As you plan your Thanksgiving meal and begin the actual preparation of menu planning, shopping and cooking you may want to involve your children or any of your younger guests in actually helping cook the meal. Before you envision a kitchen of happy young chefs smoothly preparing your gourmet Thanksgiving meal there are a few things to consider.
•Consider the age of the children you want to involve in the cooking process. The younger the age of your would-be chefs the shorter and less complicated your recipes need to be. For younger children choose short recipes with few ingredients and minimal preparation needed. You can lengthen the recipes and the time they take as the age of the kids goes up.
•Consider the kitchen skills of your helpers. Few kids (even with some kitchen experience) have the skills needed for complex chopping or cooking. Make sure the recipe is able to be executed by the kids without a lot of adult intervention. This will insure that the whole process is a lot more fun for everyone.
•Consider the taste of kids. While today’s kids are exposed to a lot more different and exotic types of food than ever before (and some kids have surprisingly sophisticated palates) most kids still prefer the tried and true. This means flavors and textures that they are familiar with. While their favorites may not be truly traditional Thanksgiving picks just remember the added bonus of the fact that the kids are more likely to eat something they have cooked themselves making the actual mealtime a lot more pleasant for everyone!
•For safety’s sake consider the set up of your kitchen. Too many kids will make the process possibly unsafe. Unless you are lucky enough to have a spacious kitchen consider rotating shifts if lots of kids are to be involved. In addition if you cannot constantly supervise the cooking, recruit a willing adult who can. This way you won’t have to worry if you have to dash off to baste the turkey or finish a grown up dish for your meal. In addition if chopping can be a potential problem consider having ingredients prepared beforehand that only need assembly.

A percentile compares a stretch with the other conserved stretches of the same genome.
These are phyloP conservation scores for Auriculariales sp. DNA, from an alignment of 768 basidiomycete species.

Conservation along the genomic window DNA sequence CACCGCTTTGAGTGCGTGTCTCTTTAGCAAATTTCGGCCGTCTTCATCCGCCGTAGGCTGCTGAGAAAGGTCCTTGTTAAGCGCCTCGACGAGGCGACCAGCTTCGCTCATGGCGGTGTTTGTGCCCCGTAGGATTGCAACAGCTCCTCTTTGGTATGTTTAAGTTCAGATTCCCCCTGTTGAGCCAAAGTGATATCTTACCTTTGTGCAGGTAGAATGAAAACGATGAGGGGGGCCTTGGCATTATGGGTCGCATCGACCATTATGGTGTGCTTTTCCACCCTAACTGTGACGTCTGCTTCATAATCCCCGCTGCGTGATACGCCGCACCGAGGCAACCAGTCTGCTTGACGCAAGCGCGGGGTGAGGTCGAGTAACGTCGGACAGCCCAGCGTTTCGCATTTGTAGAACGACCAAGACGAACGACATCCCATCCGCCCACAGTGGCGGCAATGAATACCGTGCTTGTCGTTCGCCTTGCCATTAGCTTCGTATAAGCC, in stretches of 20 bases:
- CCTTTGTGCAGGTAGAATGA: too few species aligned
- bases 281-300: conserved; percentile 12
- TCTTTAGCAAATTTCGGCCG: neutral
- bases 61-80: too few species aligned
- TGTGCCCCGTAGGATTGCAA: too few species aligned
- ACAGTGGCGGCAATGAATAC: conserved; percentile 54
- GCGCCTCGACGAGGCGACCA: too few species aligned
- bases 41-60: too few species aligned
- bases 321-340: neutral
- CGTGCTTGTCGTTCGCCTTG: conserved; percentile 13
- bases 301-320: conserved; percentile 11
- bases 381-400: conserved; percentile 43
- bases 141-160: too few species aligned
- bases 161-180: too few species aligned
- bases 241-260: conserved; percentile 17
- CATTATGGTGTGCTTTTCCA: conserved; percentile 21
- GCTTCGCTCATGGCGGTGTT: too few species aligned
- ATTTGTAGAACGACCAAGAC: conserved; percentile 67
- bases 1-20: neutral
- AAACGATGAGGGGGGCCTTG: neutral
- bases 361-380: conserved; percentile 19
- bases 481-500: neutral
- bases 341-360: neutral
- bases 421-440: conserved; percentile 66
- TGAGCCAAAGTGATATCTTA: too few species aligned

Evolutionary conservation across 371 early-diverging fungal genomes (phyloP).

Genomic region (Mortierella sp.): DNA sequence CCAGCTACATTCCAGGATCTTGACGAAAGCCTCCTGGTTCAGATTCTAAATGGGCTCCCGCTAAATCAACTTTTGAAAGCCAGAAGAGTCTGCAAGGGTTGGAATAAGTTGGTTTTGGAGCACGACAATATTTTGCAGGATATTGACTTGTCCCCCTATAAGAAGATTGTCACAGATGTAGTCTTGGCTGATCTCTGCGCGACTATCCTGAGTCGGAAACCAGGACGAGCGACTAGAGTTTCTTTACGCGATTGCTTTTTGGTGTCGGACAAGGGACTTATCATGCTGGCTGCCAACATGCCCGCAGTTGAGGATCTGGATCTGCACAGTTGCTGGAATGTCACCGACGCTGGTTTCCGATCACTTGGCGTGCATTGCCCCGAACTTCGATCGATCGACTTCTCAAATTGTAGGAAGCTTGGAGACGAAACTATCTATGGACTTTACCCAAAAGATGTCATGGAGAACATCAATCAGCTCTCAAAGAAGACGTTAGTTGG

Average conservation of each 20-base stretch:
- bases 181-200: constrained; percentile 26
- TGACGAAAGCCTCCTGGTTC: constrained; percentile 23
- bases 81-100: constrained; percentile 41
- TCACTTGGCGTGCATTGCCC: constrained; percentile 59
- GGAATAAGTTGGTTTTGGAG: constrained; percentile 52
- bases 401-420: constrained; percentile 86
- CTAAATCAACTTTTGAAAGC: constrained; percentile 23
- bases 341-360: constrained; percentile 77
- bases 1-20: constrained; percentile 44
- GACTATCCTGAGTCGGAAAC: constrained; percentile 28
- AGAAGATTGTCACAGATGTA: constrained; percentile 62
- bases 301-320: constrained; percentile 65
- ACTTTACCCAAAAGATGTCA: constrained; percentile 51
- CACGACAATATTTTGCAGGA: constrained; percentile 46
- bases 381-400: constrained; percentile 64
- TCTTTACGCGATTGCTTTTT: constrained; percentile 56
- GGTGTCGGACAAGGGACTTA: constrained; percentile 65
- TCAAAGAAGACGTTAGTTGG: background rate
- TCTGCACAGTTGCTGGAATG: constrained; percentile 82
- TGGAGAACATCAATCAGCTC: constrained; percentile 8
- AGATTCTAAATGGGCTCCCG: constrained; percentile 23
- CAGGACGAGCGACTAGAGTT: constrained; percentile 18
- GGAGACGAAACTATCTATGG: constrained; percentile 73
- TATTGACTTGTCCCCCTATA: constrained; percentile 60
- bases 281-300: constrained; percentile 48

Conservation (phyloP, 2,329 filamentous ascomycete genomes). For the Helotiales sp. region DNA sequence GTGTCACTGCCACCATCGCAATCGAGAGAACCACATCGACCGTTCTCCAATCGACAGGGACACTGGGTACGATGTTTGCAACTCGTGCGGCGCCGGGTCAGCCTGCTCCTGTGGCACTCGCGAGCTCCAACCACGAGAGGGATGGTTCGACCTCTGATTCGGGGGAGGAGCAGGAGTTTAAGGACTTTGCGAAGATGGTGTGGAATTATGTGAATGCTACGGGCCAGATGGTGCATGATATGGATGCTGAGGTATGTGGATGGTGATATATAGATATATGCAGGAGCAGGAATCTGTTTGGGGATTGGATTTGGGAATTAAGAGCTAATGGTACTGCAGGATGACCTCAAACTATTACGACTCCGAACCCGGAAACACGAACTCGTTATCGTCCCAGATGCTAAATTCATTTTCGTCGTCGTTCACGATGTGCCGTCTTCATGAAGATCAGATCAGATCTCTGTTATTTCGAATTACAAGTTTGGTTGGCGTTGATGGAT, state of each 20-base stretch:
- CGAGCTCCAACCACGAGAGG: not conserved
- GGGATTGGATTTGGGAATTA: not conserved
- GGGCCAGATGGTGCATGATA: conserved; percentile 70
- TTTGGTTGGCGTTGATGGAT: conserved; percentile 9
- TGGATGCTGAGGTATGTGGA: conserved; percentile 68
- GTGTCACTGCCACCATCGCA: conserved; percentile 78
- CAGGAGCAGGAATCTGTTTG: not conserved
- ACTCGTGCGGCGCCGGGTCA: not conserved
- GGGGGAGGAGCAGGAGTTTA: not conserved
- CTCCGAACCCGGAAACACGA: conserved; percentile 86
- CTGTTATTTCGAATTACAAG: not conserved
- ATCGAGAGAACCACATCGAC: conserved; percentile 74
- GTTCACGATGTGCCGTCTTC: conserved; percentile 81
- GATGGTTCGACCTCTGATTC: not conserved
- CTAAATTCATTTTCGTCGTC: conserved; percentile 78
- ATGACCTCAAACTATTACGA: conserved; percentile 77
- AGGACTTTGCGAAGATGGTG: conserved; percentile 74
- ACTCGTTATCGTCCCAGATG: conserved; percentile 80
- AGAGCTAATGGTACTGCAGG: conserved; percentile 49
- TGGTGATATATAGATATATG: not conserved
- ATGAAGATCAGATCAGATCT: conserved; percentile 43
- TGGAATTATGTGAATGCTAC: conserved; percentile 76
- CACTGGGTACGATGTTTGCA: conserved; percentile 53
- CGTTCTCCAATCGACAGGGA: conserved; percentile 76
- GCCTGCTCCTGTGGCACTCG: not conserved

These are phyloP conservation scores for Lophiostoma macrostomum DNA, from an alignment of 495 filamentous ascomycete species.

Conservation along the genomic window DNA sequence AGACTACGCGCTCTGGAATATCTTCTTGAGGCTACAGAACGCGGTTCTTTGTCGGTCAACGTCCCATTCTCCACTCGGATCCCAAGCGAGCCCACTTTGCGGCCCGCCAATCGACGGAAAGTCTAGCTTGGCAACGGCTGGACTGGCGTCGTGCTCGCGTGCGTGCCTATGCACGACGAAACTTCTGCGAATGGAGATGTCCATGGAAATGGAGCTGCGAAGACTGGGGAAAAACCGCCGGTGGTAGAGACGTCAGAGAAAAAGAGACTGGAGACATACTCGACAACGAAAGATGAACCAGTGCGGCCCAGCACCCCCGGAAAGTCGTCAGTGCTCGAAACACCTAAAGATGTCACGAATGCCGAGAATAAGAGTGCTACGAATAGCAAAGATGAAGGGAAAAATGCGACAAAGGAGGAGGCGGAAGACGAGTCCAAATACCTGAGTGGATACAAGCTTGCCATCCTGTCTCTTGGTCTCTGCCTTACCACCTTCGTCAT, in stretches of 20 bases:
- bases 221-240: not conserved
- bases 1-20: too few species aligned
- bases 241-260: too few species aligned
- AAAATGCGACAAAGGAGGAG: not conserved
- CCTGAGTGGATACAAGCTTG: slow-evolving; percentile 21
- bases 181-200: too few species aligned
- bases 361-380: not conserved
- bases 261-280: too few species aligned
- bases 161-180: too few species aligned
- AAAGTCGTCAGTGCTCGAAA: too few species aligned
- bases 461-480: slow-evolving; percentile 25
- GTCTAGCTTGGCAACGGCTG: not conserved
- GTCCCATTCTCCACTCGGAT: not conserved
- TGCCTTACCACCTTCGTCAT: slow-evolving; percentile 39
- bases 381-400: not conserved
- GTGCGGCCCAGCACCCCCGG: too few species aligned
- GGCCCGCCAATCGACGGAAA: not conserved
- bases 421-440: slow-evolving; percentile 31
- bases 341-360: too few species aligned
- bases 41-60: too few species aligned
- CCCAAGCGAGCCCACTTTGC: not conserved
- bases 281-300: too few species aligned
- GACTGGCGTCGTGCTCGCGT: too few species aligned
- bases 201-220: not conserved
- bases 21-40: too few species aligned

So here are a few recipes to try with your willing young chefs. They are easy, fun and have the added bonus of being proven kid-tasting winners!
Green Onion French Bread
1 loaf French bread
4 to 6 green onions
1/4 cup (1/2 stick) softened butter
1. Heat oven to 375 degrees F.
2. Trim and chop the green onions (including the white and green parts). With a fork, mash the green onions into the softened butter.
3. Cut the loaf diagonally into 3/4 inch slices but try not to cut the loaf all the way through. By leaving the bottom of the loaf just barely uncut, it holds together better.
4. Place a length of foil slightly longer than the loaf on a baking sheet. Place the loaf on the foil.
5. Spread the butter mixture on one side only of each slice, and smear a little on the top of the loaf as well.
6. Fold the sides of the foil up loosely around the loaf, leaving the top exposed. Bake for 5 to 10 minutes, or until the butter has melted into the slices and the top is brown. Serve in the foil, allowing guests to cut or pull each slice off at table. To keep the foil-wrapped loaf warm, put it in a bread basket, or wrap a towel around it.
Cinnamon Poached Pears
1/2 cup cranberry juice
1/8 teaspoon cinnamon
2 ripe pears
1/2 cup sugar
1. Mix the cranberry juice and cinnamon in a microwave-safe baking dish, just large enough to hold 4 pear halves.
2. Peel, halve and core the pears. Toss them in the cranberry juice as soon as you’ve prepared them to prevent them from turning brown.
3. Arrange the pear halves in a single layer. Sprinkle the sugar on top.
4. Cover the dish and microwave on high for 6 minutes.
5. Using potholders (Be careful the dish will be hot!), carefully remove the lid, opening it away from you so you don’t get burned from the steam. Pierce a pear with a fork. If it pierces easily, the pears are done. If not, cover and microwave on high another 1 to 2 minutes.
6. Toss the pears in the syrup. Cover and let cool for 20 minutes, or refrigerate until ready to serve. These pears will last several days in the refrigerator, if they don’t get eaten up first!